AFTER completing a nine year term as Irish Ambassador to Nigeria and Brazil, Seán Hoy is looking forward to embarking on a ‘new challenge’ at the Department of Foreign Affairs in Dublin.
Earlier this month, the Monea man and his wife Susan said ‘Adeus’ (goodbye) to the people of Brazil and his focus now turns to working for the Irish Government at St Stephen’s Green.
“I’m been very honoured to have had the opportunity to represent my country in difficult places and in difficult times,” said 59-year-old Seán
“I’ll now be working on opportunities (from Dublin) that allow my experiences over the past nine years to help our missions overseas.
“It is very positive that through my experiences, I can bring them back and put them into some form of a learning context,” added the father of three.
In 2018, the Fermanagh man was appointed the fifth Irish ambassador to Brazil. His time in South American was a difficult one, as the country was ravaged by Covid-19, with over 704,000 deaths.
“It was a challenge for everyone in the world. The airlines closed down in Brazil and we had to get a lot of people home and help people on cruise liners in South America try and get back,” explained Seán.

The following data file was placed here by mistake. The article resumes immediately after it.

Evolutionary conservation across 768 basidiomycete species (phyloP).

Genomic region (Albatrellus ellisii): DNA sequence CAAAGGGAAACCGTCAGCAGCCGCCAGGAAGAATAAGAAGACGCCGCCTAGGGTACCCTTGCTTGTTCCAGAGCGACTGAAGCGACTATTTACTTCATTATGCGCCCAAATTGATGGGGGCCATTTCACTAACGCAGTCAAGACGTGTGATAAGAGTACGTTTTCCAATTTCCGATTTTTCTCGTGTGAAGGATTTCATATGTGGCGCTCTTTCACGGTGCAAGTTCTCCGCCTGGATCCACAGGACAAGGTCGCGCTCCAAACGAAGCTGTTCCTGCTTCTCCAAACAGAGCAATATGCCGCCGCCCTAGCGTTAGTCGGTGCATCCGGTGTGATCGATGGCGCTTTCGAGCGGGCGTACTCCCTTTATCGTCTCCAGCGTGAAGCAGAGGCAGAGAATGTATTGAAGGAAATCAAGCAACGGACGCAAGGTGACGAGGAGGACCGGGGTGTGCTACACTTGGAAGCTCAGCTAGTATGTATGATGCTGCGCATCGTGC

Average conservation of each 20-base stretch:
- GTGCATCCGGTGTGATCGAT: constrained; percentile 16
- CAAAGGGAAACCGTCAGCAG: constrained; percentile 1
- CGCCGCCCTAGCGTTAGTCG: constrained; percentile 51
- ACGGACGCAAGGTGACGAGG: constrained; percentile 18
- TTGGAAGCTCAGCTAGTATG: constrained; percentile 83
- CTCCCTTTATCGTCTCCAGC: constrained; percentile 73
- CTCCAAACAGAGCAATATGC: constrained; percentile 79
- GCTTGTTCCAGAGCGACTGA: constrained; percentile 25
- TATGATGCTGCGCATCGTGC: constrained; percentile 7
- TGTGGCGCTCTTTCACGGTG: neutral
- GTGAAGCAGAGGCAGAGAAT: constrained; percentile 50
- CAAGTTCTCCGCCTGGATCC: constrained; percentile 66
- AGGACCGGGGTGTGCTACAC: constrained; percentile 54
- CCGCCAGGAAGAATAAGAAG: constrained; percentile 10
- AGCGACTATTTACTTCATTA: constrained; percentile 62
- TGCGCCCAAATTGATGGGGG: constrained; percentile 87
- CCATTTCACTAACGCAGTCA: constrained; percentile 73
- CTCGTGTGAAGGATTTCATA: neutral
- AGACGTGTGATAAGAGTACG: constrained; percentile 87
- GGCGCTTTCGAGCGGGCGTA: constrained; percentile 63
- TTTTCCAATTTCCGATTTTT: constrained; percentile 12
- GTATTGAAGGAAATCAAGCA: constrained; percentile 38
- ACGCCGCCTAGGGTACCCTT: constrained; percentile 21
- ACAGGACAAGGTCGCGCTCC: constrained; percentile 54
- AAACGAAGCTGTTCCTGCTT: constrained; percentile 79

“During Covid, we were surprised by how many (Irish) people were living in Brazil. There was so many there, even in the Amazon, but we didn’t know they were there until Covid happened.”
As ambassador, Sean’s role in Brazil and Nigeria was to ensure the safety of the Irish people. He also was responsible for helping their businesses prosper and grow, as well as promoting Irish culture overseas.
In March, the Fermanagh man was at the helm as the Irish Embassy organised and held the biggest ever St Patrick’s Day festival in Brazil.
“We celebrated St Patrick’s Day in three different cities, in Rio de Janeiro, Sao Paolo and Brazilia, and we were able to get a Minister (Sean Fleming) out and make it special,” said Seán.
“Whenever I was leaving Brazil, people was still talking those events as being a little different to what others were like before. It’s always nice to get that positive feedback.”
Reflecting on his time in Brazil, Seán recalls travelling to the Amazon, along with his son Tom, where he experienced a unique and special culture from the natives there.
“We met with some of the indigenous communities and that was very satisfactory to be able to support people with no electricity and lived like they did almost 100 years ago,” recalled the Monea man.
“Living in the Amazon, the people don’t need clothes. They just have the minimum to keep decent. It’s not that those people are poor though, they just make their choice.
“We were able to sleep there in hammocks in the forest and that’s a real unique opportunity to experience that,” said Seán.
At his farewell party in Brazil, Seán received the honorary ‘Order of Merit of Anhanguera’ award. He leaves Brazil with a heavy heart, but he’s looking forward to his new career in Dublin.
“We are coming back to Ireland at a different time than we left, but it’s good to be healthy and positive and to look forward to a new challenge in Dublin and be a part of something else.”
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